education and social inequality

9 posts / 0 new
Last post
drake
Offline
Joined: 7-11-13
Feb 2 2018 20:32
education and social inequality

For those who are familiar with the old saying “knowledge is power,” it seems that it only applies to some. Unfortunately, the privileges of education are not equally shared or available for everyone, therefore, there is something fundamentally wrong with this system. The quest for knowledge and information is as ancient as man itself. Its roots can be traced back to the caveman era which included learning how to hunt, farm, and build all of which were passed down from person to person.
Education is fundamental to a prosperous, enlightened, successful society. However, I am opposed to the outrageous cost of higher education. If you are rich or able to afford the exorbitant fees, then you’re in the game. If only acquiring a good education were more affordable it would open doors to many people who have extraordinary potential. During the Roman Empire, education was only offered to the rich, the privileged elite. This also takes place in our society today. Primary education was mandated by the church in 1179 A.D. The first university was founded in Bologna, Italy, in 1088. But think of all the self-taught geniuses who emerged over the ages! Leonardo da Vinci, William Shakespeare, William Blake and Thomas Hardy, all gifted individuals.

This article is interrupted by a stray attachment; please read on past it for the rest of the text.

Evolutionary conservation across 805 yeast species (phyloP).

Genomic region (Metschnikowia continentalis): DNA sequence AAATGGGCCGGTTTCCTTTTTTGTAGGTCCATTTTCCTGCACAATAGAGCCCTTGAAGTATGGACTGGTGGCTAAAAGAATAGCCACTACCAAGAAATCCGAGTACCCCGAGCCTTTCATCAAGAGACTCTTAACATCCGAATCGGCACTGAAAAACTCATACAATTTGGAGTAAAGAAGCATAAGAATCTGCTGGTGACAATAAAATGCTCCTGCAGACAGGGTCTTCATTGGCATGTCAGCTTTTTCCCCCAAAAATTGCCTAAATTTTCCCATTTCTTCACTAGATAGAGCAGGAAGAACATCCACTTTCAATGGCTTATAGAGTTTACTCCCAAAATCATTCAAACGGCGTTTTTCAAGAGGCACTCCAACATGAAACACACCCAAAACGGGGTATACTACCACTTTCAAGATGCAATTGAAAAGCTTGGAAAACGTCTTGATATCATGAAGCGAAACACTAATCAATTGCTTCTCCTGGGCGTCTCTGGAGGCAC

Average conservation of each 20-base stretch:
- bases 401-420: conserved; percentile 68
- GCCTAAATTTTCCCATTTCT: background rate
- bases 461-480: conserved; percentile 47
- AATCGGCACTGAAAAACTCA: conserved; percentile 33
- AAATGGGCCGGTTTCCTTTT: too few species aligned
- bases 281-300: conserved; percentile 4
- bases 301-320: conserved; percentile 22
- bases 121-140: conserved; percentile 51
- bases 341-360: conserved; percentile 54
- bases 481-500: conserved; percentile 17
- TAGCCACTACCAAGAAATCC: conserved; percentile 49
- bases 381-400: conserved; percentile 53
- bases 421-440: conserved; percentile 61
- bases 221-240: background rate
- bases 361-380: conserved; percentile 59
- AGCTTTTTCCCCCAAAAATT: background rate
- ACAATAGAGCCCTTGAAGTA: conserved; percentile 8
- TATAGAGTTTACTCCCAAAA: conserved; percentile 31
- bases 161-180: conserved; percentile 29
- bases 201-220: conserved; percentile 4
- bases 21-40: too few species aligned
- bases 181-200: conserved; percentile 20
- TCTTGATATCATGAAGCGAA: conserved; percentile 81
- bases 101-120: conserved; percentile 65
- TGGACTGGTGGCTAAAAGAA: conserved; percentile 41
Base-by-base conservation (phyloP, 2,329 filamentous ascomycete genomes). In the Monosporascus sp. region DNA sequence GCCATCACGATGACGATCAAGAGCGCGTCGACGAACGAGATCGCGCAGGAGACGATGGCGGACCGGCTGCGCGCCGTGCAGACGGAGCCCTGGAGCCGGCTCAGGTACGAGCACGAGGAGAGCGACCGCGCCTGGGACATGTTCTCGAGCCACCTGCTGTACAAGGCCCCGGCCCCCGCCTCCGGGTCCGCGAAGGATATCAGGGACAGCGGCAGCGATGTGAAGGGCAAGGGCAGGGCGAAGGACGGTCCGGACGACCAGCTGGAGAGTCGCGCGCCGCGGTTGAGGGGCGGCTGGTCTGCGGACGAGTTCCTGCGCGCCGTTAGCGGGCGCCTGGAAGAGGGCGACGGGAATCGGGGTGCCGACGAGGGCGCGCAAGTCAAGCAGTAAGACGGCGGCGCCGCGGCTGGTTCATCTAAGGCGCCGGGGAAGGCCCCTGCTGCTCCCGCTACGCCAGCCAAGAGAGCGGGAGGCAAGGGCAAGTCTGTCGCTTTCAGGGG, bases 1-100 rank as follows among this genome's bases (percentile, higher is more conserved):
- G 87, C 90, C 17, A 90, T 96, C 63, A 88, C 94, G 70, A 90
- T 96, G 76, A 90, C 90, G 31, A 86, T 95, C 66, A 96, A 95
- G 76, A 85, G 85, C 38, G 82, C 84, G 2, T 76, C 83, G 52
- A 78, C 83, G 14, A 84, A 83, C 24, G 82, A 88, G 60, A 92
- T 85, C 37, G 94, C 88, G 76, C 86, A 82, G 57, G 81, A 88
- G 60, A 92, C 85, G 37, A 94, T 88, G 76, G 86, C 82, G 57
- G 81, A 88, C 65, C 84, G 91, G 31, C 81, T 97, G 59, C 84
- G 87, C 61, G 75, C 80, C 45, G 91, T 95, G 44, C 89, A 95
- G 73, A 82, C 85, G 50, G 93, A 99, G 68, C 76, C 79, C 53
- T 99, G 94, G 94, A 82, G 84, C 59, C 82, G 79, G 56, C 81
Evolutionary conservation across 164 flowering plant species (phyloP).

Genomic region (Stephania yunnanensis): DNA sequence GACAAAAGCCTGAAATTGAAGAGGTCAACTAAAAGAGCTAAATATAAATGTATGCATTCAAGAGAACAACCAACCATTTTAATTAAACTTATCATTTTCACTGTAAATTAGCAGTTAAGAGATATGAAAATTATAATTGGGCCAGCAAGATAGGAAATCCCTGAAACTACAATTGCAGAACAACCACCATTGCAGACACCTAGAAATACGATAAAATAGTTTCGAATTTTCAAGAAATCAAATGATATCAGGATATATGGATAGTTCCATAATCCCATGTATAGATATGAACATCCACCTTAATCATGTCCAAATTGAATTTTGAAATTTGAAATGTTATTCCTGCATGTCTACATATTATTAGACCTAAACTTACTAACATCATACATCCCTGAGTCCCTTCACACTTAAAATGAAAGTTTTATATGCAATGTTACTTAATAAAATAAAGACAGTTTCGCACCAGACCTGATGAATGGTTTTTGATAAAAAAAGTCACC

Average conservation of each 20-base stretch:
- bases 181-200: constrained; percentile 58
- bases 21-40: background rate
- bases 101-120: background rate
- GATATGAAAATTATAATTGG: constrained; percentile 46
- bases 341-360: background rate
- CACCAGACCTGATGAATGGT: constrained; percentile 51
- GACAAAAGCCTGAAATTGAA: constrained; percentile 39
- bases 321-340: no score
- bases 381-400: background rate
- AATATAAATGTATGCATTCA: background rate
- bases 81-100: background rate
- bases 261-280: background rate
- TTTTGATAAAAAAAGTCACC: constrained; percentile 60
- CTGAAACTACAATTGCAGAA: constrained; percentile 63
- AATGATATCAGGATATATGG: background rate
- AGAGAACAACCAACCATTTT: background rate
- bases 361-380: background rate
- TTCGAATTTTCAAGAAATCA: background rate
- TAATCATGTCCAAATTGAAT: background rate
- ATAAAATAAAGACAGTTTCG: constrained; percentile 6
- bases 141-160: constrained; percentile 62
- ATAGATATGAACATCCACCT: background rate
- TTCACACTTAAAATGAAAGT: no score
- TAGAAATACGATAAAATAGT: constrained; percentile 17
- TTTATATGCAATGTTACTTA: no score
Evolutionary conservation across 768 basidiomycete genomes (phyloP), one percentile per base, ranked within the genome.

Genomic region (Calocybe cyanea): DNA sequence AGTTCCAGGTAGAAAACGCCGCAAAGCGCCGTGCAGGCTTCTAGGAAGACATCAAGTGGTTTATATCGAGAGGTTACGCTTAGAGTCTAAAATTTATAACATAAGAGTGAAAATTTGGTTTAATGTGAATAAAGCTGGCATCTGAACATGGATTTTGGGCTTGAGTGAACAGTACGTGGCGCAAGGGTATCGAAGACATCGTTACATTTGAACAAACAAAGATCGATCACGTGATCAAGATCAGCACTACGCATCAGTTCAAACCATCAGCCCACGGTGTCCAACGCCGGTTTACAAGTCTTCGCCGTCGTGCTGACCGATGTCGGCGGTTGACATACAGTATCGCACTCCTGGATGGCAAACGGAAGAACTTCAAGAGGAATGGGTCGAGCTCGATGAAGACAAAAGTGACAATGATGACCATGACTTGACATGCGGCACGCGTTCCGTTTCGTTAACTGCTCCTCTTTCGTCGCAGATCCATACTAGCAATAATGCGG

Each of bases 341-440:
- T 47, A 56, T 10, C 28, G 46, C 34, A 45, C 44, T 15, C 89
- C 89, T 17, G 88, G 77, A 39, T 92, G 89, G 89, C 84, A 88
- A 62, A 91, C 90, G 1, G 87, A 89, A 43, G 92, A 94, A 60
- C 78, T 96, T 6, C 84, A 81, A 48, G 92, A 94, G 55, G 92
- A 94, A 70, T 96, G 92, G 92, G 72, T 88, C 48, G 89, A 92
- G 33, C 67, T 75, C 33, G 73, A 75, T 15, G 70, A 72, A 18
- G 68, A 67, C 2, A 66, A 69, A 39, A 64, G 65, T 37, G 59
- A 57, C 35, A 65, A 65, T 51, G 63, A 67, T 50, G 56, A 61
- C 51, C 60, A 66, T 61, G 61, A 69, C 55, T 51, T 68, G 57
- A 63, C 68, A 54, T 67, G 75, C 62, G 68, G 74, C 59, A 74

The education system has a monopoly in place. People with admirable gifts and talents are excluded because government, educational boards want money, power and control. Education has become a humungous profit-driven business venture. The cost of tuition fees for students who need loans translate into personal debts which take years to pay off. If post-education were less costly it would open avenues to many under-privileged gifted individuals. One way to make this possible would be to apply taxes to the public, businesses, etc. for the purpose of making education available at a reasonable cost, better still at no cost. In Cuba, for instance, education is free, subsidized by the government. Higher education in Cuba and in other socially progressive countries is completed in less than 5 years compared to developed countries. Decades ago one could become a social-worker, even a councillor without a degree. This fully indicates that just because a person may have a degree, doesn’t necessarily prove that they’re adequate or competent to do the job. There is a saying from a late East Indian philosopher named Kurpal Singh which states: ‘’ Knowledge without wisdom is like useless weight off a donkey’s back.” Together as a whole we must promote and advocate alternative methods of learning so that people can be educated and learn based on their own circumstances. Then and only then can the fruits and wonders of education be utilized and fulfilled by all.